Whether the project/site is large or small, the outline below can be followed for most residential or commercial projects. The scope and scale of the project, will determine which of the following steps would be applicable. The most successful projects include a team approach which is guided by the client’s input to achieve the client’s needs, wishes and desires for their project/site.
The first step will be to gather base information about the property by taking site measurements, photographs and/or coordinate a site survey by a professional land surveyor. Base information may include previous site surveys, satellite imagery, GIS data, subdivision plans and/or municipal Tax Maps.
For the second step, I put all of the existing information together so that the client has an overall view of the project area and together we can identify exist site elements that can be included in the site design or possibly protect from being disturbed during construction.
The third step determines the limitations of the site by identifying municipal, environmental and site-specific constraints. These limitations include municipal and environmental setbacks i.e. Building Setback, Shoreland Zones and Wetland Setbacks, to name a few. The limitations will be added to the Existing Conditions Plan to help determine the boundaries of the project and help to identify what municipal and environmental permitting might be required to achieve the project goals. Projects that cross over setback lines and regulatory zones may be allowed with the proper permits from the State and/or Municipality.
After the base information is collected and the project boundaries are determined, I will review the site analysis with the client as the fourth step. At this step the client’s input is most important. Together we discuss what can be done. Things like; identifying significant views, building placement, solar orientation, driveways, walkways, gardens, fencing, buffer plantings, terraces, patios, pools, fire pits, site lighting, outdoor kitchen, etc. With the client’s input, the design is edited and modified into a Conceptual Landscape Plan. Many times photographs of various site elements, materials and plants will be used to help identify and develop the “Character” of the project as well.
Concurrently with the Design Development phase, I will advise my client of necessary environmental and municipal permits that will be required for the project prior to construction. The process of acquiring the necessary permits can take from one to several months, so planning ahead can help to keep a project on schedule and prevent undesirable delays to the start of construction. I can provide permitting services on behalf of my clients or work with another environmental consultant if necessary.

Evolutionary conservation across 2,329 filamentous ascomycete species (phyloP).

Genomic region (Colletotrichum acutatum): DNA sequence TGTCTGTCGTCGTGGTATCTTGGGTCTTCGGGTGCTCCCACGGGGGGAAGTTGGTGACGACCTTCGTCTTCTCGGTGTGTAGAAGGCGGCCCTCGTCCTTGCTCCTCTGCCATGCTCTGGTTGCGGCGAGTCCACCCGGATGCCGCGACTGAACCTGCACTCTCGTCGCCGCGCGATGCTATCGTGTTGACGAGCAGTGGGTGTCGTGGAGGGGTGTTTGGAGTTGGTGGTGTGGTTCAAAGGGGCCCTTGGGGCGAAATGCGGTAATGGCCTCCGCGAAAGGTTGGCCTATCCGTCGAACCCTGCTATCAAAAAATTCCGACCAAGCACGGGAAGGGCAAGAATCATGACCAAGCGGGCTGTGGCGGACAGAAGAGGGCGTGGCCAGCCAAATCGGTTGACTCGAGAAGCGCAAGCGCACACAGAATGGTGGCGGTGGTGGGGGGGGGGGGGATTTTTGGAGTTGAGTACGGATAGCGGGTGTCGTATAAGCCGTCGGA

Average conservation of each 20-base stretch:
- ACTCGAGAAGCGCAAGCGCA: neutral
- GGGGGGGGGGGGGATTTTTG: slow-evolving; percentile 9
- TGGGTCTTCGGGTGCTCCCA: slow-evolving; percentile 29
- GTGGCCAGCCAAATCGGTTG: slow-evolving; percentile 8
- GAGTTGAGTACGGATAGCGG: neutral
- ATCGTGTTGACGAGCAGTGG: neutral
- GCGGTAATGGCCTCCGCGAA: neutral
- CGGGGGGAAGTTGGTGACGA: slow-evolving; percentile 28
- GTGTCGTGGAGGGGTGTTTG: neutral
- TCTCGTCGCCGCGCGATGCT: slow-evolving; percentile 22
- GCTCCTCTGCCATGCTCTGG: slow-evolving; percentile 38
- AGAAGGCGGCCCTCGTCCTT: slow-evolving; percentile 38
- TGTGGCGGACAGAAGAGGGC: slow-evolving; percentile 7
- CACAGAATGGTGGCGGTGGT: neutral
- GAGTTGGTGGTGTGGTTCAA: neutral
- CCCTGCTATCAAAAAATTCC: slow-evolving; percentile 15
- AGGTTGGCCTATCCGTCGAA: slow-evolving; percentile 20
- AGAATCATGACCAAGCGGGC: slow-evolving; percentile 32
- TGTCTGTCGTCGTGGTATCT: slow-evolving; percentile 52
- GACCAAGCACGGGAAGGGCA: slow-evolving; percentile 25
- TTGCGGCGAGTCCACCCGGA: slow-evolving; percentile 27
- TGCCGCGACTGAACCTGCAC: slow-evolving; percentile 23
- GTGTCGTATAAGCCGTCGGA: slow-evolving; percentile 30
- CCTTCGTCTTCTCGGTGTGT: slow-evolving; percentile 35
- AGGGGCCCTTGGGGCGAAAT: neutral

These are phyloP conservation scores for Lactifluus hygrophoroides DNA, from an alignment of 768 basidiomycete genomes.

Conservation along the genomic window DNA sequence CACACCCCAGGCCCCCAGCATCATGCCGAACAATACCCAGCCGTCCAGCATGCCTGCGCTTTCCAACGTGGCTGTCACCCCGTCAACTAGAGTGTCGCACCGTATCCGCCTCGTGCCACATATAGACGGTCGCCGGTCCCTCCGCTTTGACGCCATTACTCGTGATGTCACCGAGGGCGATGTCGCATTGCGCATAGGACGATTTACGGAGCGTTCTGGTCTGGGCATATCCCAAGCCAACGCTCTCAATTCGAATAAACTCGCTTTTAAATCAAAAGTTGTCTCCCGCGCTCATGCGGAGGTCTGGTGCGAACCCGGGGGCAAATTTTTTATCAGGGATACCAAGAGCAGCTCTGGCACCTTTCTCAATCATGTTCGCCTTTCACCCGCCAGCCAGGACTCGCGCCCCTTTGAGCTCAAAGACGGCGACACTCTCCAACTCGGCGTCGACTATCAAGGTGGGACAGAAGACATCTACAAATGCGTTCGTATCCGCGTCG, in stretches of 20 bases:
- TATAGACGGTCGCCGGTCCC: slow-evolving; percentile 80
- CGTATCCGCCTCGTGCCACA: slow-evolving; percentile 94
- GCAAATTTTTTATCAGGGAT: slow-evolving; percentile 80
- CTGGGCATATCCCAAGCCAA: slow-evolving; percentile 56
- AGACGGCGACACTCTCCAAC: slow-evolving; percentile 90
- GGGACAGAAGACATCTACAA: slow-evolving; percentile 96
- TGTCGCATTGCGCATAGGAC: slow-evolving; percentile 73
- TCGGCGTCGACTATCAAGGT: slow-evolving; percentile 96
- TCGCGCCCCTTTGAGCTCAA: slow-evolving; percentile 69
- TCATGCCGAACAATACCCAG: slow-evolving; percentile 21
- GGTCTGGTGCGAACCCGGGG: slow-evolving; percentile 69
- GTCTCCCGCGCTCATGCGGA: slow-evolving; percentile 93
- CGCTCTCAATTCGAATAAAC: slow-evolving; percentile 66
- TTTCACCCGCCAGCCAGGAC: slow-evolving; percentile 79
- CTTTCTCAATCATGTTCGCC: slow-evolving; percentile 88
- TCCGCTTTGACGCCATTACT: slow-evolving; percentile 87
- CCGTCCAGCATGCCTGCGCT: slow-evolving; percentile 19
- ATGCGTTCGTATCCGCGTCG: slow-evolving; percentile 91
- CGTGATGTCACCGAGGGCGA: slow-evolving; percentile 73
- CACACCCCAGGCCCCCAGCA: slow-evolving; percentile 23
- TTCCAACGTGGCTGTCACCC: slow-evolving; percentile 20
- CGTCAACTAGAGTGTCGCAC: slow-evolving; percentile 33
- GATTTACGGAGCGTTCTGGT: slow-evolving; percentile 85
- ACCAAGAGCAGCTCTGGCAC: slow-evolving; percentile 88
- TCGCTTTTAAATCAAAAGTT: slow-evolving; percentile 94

During this step, the site design is refined and materials, finishes and plantings are selected for the project by the Landscape Architect with input from the client. These plans, details and specifications are put together to form a "Construction Set". This "Construction Set" will be used by contractors to prepare a project budget, a competitive bid or to simply build the project.
Sometimes it is necessary to implement a project over several seasons due to projects costs and/or permitting limitations. We will guide our client through this process to determine where the will start and how many phases will be necessary to complete the project.
Once the client has selected a contractor, a written contract will be signed by both parties and the project can begin. Sometimes during the construction process, unforeseen obstacles can be uncovered, and the site design might need to be adjusted or modified. I can assist my clients with altering the site design to accommodate the obstacle or work with the contractor to negotiate an alternative approach. As a landscape architect, I am my clients advocate and will assist the client through the entire construction process if needed.
Before final acceptance or completion of the project, I will walk the site and provide the client a list or “Punch List”. A punch list is a list of items that will need to be finished before the project is considered complete. If required, I can provide a written guide for the continued maintenance and upkeep for the property, typically called a “Landscape Maintenance Program”. This program is a guide for the client to follow over the following years to help maintain the health and appearance of their landscape as it was intended. When all work is complete the contract between he client and the contractor will be satisfied and the final payment will be released to the contractor.